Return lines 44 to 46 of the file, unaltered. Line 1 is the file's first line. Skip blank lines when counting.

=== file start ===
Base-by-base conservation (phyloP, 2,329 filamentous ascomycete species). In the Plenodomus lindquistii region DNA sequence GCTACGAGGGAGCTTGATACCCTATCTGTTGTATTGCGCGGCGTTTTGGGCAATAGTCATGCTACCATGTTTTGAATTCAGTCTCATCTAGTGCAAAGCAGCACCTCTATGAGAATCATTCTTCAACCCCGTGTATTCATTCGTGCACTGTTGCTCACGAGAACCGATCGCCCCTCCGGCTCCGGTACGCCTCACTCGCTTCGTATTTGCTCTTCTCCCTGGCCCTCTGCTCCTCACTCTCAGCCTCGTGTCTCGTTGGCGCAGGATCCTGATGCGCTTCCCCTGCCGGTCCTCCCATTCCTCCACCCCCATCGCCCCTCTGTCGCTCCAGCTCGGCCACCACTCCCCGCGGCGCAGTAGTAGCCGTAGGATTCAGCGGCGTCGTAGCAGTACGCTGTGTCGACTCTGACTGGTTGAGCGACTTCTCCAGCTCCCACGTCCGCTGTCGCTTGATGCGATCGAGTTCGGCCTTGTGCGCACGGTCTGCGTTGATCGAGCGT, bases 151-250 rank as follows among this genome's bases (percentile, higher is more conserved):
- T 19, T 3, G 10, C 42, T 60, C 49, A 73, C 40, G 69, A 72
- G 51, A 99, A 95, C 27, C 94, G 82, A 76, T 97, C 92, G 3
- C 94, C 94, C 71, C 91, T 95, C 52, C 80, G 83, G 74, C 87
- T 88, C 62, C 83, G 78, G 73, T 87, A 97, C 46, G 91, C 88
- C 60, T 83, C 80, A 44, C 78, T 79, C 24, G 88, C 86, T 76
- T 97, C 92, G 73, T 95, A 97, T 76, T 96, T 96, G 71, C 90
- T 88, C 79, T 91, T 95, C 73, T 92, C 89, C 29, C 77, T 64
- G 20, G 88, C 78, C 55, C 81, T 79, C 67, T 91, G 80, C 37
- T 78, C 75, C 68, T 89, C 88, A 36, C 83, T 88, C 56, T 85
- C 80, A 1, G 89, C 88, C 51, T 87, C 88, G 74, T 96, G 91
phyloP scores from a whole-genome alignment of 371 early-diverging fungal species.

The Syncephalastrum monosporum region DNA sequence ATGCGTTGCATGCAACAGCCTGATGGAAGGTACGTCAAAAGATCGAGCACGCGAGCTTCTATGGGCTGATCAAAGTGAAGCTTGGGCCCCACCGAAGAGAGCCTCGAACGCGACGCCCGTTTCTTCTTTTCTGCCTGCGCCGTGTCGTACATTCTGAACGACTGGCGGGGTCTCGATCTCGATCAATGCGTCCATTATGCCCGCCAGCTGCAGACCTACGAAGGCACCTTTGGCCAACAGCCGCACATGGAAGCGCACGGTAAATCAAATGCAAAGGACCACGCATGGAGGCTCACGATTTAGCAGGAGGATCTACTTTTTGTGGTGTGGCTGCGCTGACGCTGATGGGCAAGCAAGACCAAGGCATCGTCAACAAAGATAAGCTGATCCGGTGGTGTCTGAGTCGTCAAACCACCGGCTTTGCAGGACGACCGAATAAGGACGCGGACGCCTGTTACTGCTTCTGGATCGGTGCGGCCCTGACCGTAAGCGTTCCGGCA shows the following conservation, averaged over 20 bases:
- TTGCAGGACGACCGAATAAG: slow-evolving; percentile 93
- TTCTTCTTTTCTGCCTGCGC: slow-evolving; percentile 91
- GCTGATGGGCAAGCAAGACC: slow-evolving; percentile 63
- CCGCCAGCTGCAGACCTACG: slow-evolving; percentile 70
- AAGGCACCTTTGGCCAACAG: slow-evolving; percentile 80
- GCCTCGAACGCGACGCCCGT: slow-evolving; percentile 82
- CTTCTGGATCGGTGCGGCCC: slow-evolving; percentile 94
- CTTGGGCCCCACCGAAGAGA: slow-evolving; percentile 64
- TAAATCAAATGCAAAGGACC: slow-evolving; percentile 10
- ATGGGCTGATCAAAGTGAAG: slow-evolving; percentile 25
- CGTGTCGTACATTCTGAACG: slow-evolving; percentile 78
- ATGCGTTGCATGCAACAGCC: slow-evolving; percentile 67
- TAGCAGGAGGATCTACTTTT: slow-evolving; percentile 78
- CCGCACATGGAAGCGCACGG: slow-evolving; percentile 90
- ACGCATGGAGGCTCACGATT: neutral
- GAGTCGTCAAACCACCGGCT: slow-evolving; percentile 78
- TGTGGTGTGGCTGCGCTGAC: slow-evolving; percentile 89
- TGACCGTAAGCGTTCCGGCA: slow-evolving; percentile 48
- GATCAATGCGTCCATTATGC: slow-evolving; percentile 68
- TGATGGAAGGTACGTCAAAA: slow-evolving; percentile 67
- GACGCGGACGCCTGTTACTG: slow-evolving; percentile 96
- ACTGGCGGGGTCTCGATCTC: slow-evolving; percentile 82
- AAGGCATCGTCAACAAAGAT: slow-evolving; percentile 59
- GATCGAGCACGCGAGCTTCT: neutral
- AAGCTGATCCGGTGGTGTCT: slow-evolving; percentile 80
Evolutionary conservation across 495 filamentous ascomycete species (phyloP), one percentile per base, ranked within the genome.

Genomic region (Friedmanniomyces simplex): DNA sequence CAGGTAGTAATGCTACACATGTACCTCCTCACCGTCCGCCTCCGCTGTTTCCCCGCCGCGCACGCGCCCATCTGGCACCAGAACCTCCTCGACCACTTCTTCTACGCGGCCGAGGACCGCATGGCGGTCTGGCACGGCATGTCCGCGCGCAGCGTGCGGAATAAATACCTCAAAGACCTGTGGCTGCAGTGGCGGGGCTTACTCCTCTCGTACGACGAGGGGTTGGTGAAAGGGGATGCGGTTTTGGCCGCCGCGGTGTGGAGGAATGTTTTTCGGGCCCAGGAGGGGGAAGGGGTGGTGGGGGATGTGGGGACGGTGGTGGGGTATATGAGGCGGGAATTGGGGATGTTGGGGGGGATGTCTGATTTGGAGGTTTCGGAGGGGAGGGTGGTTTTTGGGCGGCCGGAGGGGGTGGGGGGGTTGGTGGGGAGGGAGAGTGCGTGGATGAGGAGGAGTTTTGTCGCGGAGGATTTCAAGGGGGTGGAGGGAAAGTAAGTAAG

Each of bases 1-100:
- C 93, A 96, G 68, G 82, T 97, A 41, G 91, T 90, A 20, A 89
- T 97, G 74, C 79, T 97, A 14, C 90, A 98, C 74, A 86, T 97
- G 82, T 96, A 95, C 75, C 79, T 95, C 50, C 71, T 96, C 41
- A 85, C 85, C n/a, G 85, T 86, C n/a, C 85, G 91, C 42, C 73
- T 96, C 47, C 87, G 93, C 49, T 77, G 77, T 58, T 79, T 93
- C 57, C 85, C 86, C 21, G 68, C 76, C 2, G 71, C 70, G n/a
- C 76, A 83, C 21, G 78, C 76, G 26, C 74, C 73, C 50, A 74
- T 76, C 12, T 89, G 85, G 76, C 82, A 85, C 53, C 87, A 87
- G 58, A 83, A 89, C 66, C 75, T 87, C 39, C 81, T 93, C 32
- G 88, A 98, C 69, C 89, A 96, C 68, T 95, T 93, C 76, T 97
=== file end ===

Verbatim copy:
- G 82, T 96, A 95, C 75, C 79, T 95, C 50, C 71, T 96, C 41
- A 85, C 85, C n/a, G 85, T 86, C n/a, C 85, G 91, C 42, C 73
- T 96, C 47, C 87, G 93, C 49, T 77, G 77, T 58, T 79, T 93